Is there no end to my crucian carp conundrum?
PUBLISHED: 12:11 12 June 2018 | UPDATED: 12:11 12 June 2018
I know more about crucian carp than nearly any other angler, I like to think.
The only flaw in my knowledge is that I am quite incapable of catching them. Oh yes, I can write learned articles like these based on my experience last century but, these last few years, I’ve simply been crucified by crucians.
I know what baits to use, something small and soft like a wetted pellet, a piece of shredded sweetcorn, or a shard of the softest bread flake. Perhaps casters will do it, or caddis grubs, or dead maggots.
I think I’ve got the rig sorted; traditional, one BB waggler floats, tiny hooks, a number six shot just up the line from the bait. I’m very hot on location. I know that crucians love cover, particularly lily beds and overhanging trees. They like to feel secure, cradled in the protective arms of tackle-defying snags. I’m also aware that dawn and dusk are the best times to pursue crucians, when they will feed their little golden heads off.
The trouble is, though, they just don’t seem to want to feed their little heads off anywhere near me. This season, I’ve had six trips now, no, make that seven, and hooked just a single, solitary one. That is pretty bad in itself but, when the delightful owner of the water that I’ve been targeting told me that there are approximately six thousand crucians in the pool, you can imagine how I felt. Me. The crucian expert. Surely the creatures are having a laugh.
I suppose I’ve been looking for the key to unlock this crucian stronghold. You can generally do this in fishing, I’ve found over my angling life. You might struggle, but if you think it out and if you keep experimenting, sooner or later something will give and you will crack the code. For example, I spent approximately 15 years trying to catch big, cannibal trout called ferox up in Scotland. I’d been doing it all wrong and had been fishing far too deep for them, according to accepted lore. Once I moved far up the water column and started presenting lures just 10 feet from the surface, they started coming my way.
Or think about grayling. For years I struggled to hit grayling bites on the nymph until I was instructed some 25 years ago how to use strike indicators. Bingo. Overnight I became a grayling expert.
Back in the 70s, we all struggled to catch bream because our hooks and leads were too heavy. I followed the example of the match boys and used light hooks, longer hook lengths and smaller paternostered leads. Two casters on a size 16 hook began to land bream that I never believed possible in the days I was stuck with large lumps of flake on a size 6.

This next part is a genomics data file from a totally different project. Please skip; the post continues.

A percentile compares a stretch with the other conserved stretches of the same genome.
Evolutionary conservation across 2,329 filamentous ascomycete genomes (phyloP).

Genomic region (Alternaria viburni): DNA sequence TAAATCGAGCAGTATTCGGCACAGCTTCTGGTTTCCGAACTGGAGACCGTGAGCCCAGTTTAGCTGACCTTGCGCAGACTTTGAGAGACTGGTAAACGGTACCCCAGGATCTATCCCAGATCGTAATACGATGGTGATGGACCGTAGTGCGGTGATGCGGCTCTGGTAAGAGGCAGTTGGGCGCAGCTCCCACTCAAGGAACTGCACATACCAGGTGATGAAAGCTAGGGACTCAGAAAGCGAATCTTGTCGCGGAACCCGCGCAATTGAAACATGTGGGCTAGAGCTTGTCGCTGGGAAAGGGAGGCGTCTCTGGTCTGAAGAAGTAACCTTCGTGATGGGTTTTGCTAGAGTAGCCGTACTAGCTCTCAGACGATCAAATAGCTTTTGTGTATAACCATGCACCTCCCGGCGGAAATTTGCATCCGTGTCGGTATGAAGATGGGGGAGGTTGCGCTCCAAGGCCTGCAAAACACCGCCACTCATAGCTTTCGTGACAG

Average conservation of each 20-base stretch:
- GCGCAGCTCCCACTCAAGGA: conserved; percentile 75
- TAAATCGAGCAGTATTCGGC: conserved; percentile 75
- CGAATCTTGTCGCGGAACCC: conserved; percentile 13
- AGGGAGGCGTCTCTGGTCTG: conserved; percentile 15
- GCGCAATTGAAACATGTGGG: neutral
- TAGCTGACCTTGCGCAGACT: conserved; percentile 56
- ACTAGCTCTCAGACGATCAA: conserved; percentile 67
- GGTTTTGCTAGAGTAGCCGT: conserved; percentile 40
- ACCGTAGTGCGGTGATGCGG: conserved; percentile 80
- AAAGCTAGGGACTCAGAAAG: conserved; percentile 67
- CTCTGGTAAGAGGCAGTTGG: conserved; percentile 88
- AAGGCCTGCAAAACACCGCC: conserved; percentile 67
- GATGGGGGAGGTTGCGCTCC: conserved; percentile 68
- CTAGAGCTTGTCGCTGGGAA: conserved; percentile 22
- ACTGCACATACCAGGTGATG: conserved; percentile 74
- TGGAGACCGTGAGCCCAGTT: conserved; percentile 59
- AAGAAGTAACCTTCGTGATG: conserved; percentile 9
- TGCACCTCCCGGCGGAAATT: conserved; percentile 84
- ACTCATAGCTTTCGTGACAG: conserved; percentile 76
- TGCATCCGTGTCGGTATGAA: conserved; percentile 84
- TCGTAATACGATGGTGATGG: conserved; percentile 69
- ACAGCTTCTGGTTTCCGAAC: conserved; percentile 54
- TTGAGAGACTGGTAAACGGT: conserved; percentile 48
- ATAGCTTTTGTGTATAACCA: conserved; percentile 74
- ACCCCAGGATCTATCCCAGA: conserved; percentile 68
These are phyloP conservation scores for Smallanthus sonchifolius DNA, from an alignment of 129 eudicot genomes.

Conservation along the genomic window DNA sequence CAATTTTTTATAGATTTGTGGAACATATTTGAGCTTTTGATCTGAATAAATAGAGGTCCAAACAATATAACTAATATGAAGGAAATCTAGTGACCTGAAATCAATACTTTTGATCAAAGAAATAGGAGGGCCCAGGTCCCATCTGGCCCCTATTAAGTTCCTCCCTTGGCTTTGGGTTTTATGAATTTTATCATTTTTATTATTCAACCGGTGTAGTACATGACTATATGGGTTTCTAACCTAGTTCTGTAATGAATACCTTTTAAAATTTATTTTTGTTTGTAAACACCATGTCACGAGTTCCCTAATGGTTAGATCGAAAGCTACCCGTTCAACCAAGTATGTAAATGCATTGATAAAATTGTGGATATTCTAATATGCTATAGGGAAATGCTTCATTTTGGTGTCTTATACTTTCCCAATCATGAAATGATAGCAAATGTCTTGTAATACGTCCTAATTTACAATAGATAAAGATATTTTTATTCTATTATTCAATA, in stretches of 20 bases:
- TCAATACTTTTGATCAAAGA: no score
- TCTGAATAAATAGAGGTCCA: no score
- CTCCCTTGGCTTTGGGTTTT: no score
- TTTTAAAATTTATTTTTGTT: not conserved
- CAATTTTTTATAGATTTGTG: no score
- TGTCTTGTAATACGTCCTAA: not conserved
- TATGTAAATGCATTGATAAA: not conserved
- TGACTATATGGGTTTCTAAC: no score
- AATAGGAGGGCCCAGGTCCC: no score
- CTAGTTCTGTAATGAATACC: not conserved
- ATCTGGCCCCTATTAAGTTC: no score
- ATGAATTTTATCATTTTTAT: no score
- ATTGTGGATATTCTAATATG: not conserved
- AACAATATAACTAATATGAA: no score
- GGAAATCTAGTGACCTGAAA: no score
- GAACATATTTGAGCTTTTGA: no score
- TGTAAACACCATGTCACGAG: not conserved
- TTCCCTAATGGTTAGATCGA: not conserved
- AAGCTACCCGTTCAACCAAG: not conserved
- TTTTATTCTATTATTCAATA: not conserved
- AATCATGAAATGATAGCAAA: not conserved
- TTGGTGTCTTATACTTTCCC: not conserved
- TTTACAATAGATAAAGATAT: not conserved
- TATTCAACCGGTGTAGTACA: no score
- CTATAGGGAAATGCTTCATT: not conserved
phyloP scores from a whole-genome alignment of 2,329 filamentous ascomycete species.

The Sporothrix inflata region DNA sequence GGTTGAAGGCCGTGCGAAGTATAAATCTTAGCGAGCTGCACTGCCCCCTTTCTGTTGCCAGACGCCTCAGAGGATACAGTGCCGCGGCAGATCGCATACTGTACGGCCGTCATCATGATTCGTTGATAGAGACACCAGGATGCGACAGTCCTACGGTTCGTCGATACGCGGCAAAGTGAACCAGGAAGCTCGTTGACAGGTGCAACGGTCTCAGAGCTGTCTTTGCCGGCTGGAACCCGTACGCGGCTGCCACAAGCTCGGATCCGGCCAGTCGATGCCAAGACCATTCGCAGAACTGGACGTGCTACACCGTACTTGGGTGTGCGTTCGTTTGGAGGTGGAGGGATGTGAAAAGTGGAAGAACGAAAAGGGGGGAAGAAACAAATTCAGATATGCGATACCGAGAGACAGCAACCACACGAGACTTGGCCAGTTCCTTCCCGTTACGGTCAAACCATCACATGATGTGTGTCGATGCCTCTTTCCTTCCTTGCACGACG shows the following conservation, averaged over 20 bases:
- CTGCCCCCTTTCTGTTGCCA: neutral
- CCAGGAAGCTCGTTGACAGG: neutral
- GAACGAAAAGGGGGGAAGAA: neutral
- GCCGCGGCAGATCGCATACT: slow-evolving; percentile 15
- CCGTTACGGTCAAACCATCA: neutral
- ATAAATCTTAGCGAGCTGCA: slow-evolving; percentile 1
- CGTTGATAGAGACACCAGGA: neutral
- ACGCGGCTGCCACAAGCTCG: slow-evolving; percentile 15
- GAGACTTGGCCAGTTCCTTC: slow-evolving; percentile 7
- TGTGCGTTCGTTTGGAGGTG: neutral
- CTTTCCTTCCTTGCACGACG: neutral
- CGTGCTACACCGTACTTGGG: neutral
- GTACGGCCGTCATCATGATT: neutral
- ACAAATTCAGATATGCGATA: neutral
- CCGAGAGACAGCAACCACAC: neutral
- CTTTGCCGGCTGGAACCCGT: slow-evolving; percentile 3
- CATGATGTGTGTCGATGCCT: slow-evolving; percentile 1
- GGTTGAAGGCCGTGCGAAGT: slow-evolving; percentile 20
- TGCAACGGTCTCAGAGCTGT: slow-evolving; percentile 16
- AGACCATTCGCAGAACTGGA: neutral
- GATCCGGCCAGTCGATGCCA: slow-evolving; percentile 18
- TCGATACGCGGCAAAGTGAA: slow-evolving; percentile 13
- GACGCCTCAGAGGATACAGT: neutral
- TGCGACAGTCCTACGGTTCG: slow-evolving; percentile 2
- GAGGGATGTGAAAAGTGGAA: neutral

So far so good, but there are times that you simply have to accept that some fish, for whatever reason, are simply not going to be caught, or certainly not by you. That’s how I’m feeling now about my crucian lake, but something similar has happened very recently. I’ve discovered a magnificent tench lake, gorgeous in appearance, seemingly full of big, fat tench, but I can’t get a bite, despite being able to turn swims into a froth of bubbling water. I just have not got a clue what I’m doing wrong, especially after trying 30 different bait combinations and 10 different rigs. Like those crucians, these tench are way beyond me.
It’s well known that I do a lot of guiding these days, not for crucians I hasten to add. Last summer my clients seemed to be struggling dreadfully when it came to catching low water chub. One Sunday, I decided to have a day out on my own and come up with the answers to put things right. Result? You’ve rather guessed it. I spent 12 hours, dawn till dusk, trying every trick in JB’s chub book. I achieved two lightning pulls that were impossible to hit and that was it, the sum total.
Naturally, that’s how fishing should be. Imagine the misery if every cast of every session a good fish came your way. How tedious would that be and how pitiful the challenge? That’s the word to bear in mind if you are an angler. The great sessions are when a challenge is met, considered and, finally, triumphed over. It doesn’t happen all the time and sometimes it doesn’t happen at all. I know, though, if I crack my crucian conundrum sometime this coming summer, I’ll ride a tidal wave of euphoria all the way till Christmas.